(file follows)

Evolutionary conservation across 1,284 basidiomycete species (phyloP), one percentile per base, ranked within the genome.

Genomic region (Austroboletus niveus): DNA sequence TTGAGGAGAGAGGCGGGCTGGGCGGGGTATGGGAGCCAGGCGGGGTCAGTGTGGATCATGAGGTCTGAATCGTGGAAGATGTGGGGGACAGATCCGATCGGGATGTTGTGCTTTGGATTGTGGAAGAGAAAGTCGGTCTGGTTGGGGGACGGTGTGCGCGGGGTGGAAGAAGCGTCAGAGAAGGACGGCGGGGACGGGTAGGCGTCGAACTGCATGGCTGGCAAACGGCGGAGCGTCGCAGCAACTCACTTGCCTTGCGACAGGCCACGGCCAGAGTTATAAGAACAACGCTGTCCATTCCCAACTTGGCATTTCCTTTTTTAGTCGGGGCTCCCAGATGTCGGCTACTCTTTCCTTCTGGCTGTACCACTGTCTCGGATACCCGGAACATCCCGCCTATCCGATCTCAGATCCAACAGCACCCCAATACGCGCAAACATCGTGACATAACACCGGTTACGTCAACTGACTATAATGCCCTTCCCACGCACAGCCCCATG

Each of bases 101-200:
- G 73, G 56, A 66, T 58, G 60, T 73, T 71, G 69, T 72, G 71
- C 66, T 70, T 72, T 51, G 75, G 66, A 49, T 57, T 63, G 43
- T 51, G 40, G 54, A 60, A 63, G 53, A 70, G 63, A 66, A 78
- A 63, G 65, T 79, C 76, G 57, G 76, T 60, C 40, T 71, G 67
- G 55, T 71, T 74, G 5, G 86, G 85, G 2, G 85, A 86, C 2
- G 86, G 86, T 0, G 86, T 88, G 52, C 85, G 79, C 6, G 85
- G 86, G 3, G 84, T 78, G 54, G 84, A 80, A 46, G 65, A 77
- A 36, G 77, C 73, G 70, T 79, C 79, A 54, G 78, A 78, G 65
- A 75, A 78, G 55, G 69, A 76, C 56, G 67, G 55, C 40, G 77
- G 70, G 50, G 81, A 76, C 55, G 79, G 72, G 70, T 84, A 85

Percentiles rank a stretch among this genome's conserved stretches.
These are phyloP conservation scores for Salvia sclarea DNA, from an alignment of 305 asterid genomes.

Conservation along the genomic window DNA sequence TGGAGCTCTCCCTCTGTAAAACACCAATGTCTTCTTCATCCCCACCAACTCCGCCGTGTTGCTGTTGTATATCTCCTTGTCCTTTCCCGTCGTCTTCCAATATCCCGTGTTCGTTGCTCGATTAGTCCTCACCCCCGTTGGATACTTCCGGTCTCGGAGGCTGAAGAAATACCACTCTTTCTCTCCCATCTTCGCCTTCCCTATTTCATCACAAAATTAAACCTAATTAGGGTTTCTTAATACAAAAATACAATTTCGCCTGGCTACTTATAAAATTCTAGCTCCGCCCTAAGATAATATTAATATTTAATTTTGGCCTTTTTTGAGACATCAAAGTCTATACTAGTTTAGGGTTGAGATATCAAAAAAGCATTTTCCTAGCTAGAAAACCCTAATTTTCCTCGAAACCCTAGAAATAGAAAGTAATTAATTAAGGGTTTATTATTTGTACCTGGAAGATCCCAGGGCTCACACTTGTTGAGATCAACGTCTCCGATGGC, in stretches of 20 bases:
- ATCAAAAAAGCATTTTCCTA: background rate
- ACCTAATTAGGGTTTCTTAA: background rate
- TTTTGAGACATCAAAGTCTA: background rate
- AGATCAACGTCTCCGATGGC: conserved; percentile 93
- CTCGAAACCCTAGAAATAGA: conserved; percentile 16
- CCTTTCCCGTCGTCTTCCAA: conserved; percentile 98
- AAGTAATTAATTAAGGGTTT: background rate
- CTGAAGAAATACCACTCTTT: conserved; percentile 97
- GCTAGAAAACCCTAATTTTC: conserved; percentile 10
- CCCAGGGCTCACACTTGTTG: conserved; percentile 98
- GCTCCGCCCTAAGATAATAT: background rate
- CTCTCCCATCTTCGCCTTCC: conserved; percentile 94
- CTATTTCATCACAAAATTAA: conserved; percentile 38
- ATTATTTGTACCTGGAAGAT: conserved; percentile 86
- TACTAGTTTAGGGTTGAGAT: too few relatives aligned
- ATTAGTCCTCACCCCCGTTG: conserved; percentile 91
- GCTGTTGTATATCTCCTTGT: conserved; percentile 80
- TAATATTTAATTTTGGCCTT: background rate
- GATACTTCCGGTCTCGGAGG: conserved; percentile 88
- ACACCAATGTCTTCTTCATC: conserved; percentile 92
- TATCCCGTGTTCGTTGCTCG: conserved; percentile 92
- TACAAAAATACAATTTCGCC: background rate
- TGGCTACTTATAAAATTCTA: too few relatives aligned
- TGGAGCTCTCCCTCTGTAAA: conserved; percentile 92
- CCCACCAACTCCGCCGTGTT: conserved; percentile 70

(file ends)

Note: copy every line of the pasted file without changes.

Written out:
Evolutionary conservation across 1,284 basidiomycete species (phyloP), one percentile per base, ranked within the genome.

Genomic region (Austroboletus niveus): DNA sequence TTGAGGAGAGAGGCGGGCTGGGCGGGGTATGGGAGCCAGGCGGGGTCAGTGTGGATCATGAGGTCTGAATCGTGGAAGATGTGGGGGACAGATCCGATCGGGATGTTGTGCTTTGGATTGTGGAAGAGAAAGTCGGTCTGGTTGGGGGACGGTGTGCGCGGGGTGGAAGAAGCGTCAGAGAAGGACGGCGGGGACGGGTAGGCGTCGAACTGCATGGCTGGCAAACGGCGGAGCGTCGCAGCAACTCACTTGCCTTGCGACAGGCCACGGCCAGAGTTATAAGAACAACGCTGTCCATTCCCAACTTGGCATTTCCTTTTTTAGTCGGGGCTCCCAGATGTCGGCTACTCTTTCCTTCTGGCTGTACCACTGTCTCGGATACCCGGAACATCCCGCCTATCCGATCTCAGATCCAACAGCACCCCAATACGCGCAAACATCGTGACATAACACCGGTTACGTCAACTGACTATAATGCCCTTCCCACGCACAGCCCCATG

Each of bases 101-200:
- G 73, G 56, A 66, T 58, G 60, T 73, T 71, G 69, T 72, G 71
- C 66, T 70, T 72, T 51, G 75, G 66, A 49, T 57, T 63, G 43
- T 51, G 40, G 54, A 60, A 63, G 53, A 70, G 63, A 66, A 78
- A 63, G 65, T 79, C 76, G 57, G 76, T 60, C 40, T 71, G 67
- G 55, T 71, T 74, G 5, G 86, G 85, G 2, G 85, A 86, C 2
- G 86, G 86, T 0, G 86, T 88, G 52, C 85, G 79, C 6, G 85
- G 86, G 3, G 84, T 78, G 54, G 84, A 80, A 46, G 65, A 77
- A 36, G 77, C 73, G 70, T 79, C 79, A 54, G 78, A 78, G 65
- A 75, A 78, G 55, G 69, A 76, C 56, G 67, G 55, C 40, G 77
- G 70, G 50, G 81, A 76, C 55, G 79, G 72, G 70, T 84, A 85

Percentiles rank a stretch among this genome's conserved stretches.
These are phyloP conservation scores for Salvia sclarea DNA, from an alignment of 305 asterid genomes.

Conservation along the genomic window DNA sequence TGGAGCTCTCCCTCTGTAAAACACCAATGTCTTCTTCATCCCCACCAACTCCGCCGTGTTGCTGTTGTATATCTCCTTGTCCTTTCCCGTCGTCTTCCAATATCCCGTGTTCGTTGCTCGATTAGTCCTCACCCCCGTTGGATACTTCCGGTCTCGGAGGCTGAAGAAATACCACTCTTTCTCTCCCATCTTCGCCTTCCCTATTTCATCACAAAATTAAACCTAATTAGGGTTTCTTAATACAAAAATACAATTTCGCCTGGCTACTTATAAAATTCTAGCTCCGCCCTAAGATAATATTAATATTTAATTTTGGCCTTTTTTGAGACATCAAAGTCTATACTAGTTTAGGGTTGAGATATCAAAAAAGCATTTTCCTAGCTAGAAAACCCTAATTTTCCTCGAAACCCTAGAAATAGAAAGTAATTAATTAAGGGTTTATTATTTGTACCTGGAAGATCCCAGGGCTCACACTTGTTGAGATCAACGTCTCCGATGGC, in stretches of 20 bases:
- ATCAAAAAAGCATTTTCCTA: background rate
- ACCTAATTAGGGTTTCTTAA: background rate
- TTTTGAGACATCAAAGTCTA: background rate
- AGATCAACGTCTCCGATGGC: conserved; percentile 93
- CTCGAAACCCTAGAAATAGA: conserved; percentile 16
- CCTTTCCCGTCGTCTTCCAA: conserved; percentile 98
- AAGTAATTAATTAAGGGTTT: background rate
- CTGAAGAAATACCACTCTTT: conserved; percentile 97
- GCTAGAAAACCCTAATTTTC: conserved; percentile 10
- CCCAGGGCTCACACTTGTTG: conserved; percentile 98
- GCTCCGCCCTAAGATAATAT: background rate
- CTCTCCCATCTTCGCCTTCC: conserved; percentile 94
- CTATTTCATCACAAAATTAA: conserved; percentile 38
- ATTATTTGTACCTGGAAGAT: conserved; percentile 86
- TACTAGTTTAGGGTTGAGAT: too few relatives aligned
- ATTAGTCCTCACCCCCGTTG: conserved; percentile 91
- GCTGTTGTATATCTCCTTGT: conserved; percentile 80
- TAATATTTAATTTTGGCCTT: background rate
- GATACTTCCGGTCTCGGAGG: conserved; percentile 88
- ACACCAATGTCTTCTTCATC: conserved; percentile 92
- TATCCCGTGTTCGTTGCTCG: conserved; percentile 92
- TACAAAAATACAATTTCGCC: background rate
- TGGCTACTTATAAAATTCTA: too few relatives aligned
- TGGAGCTCTCCCTCTGTAAA: conserved; percentile 92
- CCCACCAACTCCGCCGTGTT: conserved; percentile 70